• FIG. 8B illustrates the timing, for one embodiment, of the two gate drive signals 801 803 with respect to their reference points 802 804 as supplied to AC MOSFET switches 822 824. Reference point 802 is attached to the common source of AC MOSFET 822 and reference point 804 is attached to the common source of AC MOSFET 824. FIG. 8B also illustrates the resulting current waveform 828 through the induction coil 826 with respect to the AC MOSFET drive signals. Assuming that AC MOSFET 822 is conducting and the voltage at the L (line) terminal is positive and the voltage at the N (neutral) terminal is negative, current waveform 828 will flow into coil 826 charging capacitor 827 and continue to the N terminal completing the circuit. This current flow starts out at zero amperes and will climb to a maximum and then attempt to resonate. The effective resistance across the secondary winding of the induction coil results in a highly damped oscillatory circuit and the resonant oscillations of current waveform 828 quickly die away to zero amperes. During this resonant current flow any metallic device placed near induction coil 826 may experience induced currents which result in energy transfer and the desired resulting heating of the metallic device placed near the induction coil 826. Next AC MOSFET 822 is turned off and, after a small time delay 867, AC MOSFET 824 will start to conduct. The time delay 867, in which both AC MOSFETs are off, is many times referred to as “dead time” or as a “blanking interval”. This time delay 867 may be utilized such that neither AC MOSFET will conduct at the same time. Such concurrent conducting may result in an effective ‘short circuit’ across the AC power source which may result in the destruction of the two AC MOSFETs 822 824. Next AC MOSFET 824 starts to conduct and a current will start a reverse flow out of capacitor 827 through induction coil 826 proceeding through AC MOSFET 824 and completing the circuit at capacitor 827. Energy is again transferred via the induction coil to the metallic device to be heated. The resonant current quickly dies out, and then AC MOSFET 824 is turned off and another period of dead time is applied. The process then repeats. Switching the AC MOSFETs 822 824 on and off at zero current substantially reduces the typical losses experienced while switching an inductive circuit and result in a significant increase in the efficiency of the converter.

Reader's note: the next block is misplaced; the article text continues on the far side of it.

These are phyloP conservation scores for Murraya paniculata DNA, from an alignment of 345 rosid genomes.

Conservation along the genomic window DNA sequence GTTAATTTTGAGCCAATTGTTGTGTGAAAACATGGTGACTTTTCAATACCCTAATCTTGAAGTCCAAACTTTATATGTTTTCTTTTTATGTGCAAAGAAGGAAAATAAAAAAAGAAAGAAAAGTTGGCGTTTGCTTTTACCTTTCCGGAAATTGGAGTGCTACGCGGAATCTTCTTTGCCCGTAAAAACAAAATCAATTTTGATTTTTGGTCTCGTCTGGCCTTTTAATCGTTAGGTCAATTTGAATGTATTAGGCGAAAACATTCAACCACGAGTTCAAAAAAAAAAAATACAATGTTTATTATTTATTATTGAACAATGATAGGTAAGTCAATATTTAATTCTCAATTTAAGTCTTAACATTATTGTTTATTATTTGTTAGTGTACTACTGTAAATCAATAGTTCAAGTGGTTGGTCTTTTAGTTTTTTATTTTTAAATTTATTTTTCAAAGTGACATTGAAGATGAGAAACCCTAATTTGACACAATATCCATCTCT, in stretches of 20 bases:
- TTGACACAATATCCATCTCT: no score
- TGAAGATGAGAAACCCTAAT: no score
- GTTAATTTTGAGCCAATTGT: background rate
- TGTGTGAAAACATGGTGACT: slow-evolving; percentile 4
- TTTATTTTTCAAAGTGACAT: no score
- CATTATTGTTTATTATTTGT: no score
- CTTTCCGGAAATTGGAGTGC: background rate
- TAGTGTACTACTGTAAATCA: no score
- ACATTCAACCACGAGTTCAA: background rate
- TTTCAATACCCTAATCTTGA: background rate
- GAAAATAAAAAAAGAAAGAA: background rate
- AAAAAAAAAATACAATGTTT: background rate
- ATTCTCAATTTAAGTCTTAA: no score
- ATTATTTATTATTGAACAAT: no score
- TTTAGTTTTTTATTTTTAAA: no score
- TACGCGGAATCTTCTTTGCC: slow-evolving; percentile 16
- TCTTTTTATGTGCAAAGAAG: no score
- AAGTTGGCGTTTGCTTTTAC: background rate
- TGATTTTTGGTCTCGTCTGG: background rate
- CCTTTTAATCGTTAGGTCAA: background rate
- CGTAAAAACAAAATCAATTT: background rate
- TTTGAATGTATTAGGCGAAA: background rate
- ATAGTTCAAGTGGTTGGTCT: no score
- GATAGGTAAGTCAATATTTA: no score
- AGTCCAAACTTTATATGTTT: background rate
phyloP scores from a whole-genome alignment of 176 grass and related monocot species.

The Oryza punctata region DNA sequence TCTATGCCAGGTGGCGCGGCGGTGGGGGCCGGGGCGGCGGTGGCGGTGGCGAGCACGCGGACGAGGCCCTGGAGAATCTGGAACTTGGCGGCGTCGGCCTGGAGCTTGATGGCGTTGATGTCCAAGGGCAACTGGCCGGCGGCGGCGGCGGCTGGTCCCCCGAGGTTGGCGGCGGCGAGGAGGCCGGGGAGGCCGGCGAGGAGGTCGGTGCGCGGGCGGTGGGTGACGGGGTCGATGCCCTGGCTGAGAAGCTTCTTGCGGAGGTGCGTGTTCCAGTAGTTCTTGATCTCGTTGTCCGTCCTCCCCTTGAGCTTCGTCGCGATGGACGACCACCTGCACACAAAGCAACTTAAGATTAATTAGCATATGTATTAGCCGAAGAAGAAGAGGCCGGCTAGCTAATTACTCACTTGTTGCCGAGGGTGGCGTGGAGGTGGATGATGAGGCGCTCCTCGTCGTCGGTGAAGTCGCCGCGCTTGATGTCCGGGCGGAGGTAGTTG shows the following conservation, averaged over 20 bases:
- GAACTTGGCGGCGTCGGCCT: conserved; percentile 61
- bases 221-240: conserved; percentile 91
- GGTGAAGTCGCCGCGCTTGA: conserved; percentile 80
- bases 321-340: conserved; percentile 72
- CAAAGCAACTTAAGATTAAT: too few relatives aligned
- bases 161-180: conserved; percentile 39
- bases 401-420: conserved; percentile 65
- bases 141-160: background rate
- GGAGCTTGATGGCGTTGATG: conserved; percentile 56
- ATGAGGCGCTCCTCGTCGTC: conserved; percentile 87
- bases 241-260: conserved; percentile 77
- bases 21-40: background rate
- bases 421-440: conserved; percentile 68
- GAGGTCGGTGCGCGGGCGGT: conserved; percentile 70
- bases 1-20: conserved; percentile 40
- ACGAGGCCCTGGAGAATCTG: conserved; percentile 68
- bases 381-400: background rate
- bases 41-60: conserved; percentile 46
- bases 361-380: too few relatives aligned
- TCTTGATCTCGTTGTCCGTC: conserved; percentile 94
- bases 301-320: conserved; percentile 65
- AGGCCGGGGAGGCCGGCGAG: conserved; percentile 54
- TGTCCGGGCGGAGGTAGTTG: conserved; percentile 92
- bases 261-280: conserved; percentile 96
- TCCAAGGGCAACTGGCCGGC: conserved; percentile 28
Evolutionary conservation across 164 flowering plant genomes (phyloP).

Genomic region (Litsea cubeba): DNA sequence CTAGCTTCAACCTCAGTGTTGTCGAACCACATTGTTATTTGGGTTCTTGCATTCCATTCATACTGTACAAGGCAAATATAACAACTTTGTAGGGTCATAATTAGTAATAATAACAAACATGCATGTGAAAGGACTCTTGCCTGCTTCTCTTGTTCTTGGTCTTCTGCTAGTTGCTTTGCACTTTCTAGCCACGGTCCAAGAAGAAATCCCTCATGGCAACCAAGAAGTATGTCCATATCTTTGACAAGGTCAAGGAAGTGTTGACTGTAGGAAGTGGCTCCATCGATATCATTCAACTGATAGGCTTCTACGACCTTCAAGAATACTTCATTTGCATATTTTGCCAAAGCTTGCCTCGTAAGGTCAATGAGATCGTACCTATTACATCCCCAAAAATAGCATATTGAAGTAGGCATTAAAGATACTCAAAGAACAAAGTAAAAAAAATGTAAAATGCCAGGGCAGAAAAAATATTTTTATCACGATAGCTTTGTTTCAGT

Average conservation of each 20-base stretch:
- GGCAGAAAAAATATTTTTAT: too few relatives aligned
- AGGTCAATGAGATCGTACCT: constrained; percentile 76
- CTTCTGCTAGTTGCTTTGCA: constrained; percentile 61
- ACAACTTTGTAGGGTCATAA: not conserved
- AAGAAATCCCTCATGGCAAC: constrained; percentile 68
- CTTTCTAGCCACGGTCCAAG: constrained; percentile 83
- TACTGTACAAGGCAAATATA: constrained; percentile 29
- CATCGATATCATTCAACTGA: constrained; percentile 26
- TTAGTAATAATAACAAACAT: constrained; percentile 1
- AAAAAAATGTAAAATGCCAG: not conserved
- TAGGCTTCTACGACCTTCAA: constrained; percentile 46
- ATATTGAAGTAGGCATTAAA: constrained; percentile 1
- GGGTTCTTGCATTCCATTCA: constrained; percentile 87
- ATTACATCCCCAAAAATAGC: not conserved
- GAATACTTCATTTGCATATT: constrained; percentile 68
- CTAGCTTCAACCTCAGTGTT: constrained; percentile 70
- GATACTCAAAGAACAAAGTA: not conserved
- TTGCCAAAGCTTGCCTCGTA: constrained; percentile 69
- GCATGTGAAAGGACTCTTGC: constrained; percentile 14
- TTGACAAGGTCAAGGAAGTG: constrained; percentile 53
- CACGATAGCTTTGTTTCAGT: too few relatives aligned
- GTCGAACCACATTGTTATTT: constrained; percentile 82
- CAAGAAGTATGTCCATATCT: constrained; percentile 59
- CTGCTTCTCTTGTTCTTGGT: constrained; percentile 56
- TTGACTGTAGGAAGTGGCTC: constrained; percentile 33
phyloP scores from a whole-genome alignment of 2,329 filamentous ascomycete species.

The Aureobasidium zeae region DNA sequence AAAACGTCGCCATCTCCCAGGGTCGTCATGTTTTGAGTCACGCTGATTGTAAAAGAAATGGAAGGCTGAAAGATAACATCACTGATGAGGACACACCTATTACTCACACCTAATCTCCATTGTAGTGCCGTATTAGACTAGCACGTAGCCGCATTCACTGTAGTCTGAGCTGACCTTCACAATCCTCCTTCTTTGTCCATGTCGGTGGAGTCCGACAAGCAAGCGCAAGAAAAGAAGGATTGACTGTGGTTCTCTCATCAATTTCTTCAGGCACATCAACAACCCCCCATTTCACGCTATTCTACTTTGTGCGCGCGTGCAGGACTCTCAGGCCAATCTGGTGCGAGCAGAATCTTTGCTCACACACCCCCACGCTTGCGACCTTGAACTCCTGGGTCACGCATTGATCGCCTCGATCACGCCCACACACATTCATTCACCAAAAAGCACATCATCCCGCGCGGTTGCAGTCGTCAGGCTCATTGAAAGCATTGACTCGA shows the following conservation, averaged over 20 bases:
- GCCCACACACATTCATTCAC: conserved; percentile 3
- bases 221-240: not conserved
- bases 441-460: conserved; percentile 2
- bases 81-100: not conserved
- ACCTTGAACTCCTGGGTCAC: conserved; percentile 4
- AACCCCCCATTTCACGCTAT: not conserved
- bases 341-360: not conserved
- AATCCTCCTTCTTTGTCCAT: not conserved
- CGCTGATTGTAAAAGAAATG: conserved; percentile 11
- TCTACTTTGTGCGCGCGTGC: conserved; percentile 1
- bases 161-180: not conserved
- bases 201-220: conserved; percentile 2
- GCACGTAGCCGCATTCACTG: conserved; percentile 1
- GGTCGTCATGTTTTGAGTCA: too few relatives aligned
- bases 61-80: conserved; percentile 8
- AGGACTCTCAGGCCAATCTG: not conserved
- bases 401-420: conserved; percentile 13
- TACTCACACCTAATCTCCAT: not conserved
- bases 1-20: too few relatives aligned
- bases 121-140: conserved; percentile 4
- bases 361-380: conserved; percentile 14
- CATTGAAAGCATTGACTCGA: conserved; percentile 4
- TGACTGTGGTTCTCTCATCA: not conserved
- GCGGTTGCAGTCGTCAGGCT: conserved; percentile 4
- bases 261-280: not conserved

• FIG. 9 illustrates an embodiment of an inductive heating system utilizing an embodiment of an AC MOSFET switch 910, in accordance with another embodiment. In this embodiment, to increase converter efficiency by reducing converter losses, a Cuk topology may be applied to an AC MOSFET switch design for an inductive heating element. When the AC MOSFET switch 910 is on, current builds in L1 920. In addition, charge from C1 930 is transferred through inductive coil LC 940 to the load. This transfer of energy via an inductive heating element can be simply modeled as an N:1 transformer with a resistive load on the secondary winding. When the AC MOSFET switch 910 turns off, the energy in L1 920 is forced into the series resonant C1LC load. This approach reduces turn off switching loss in the AC MOSFET switch 910.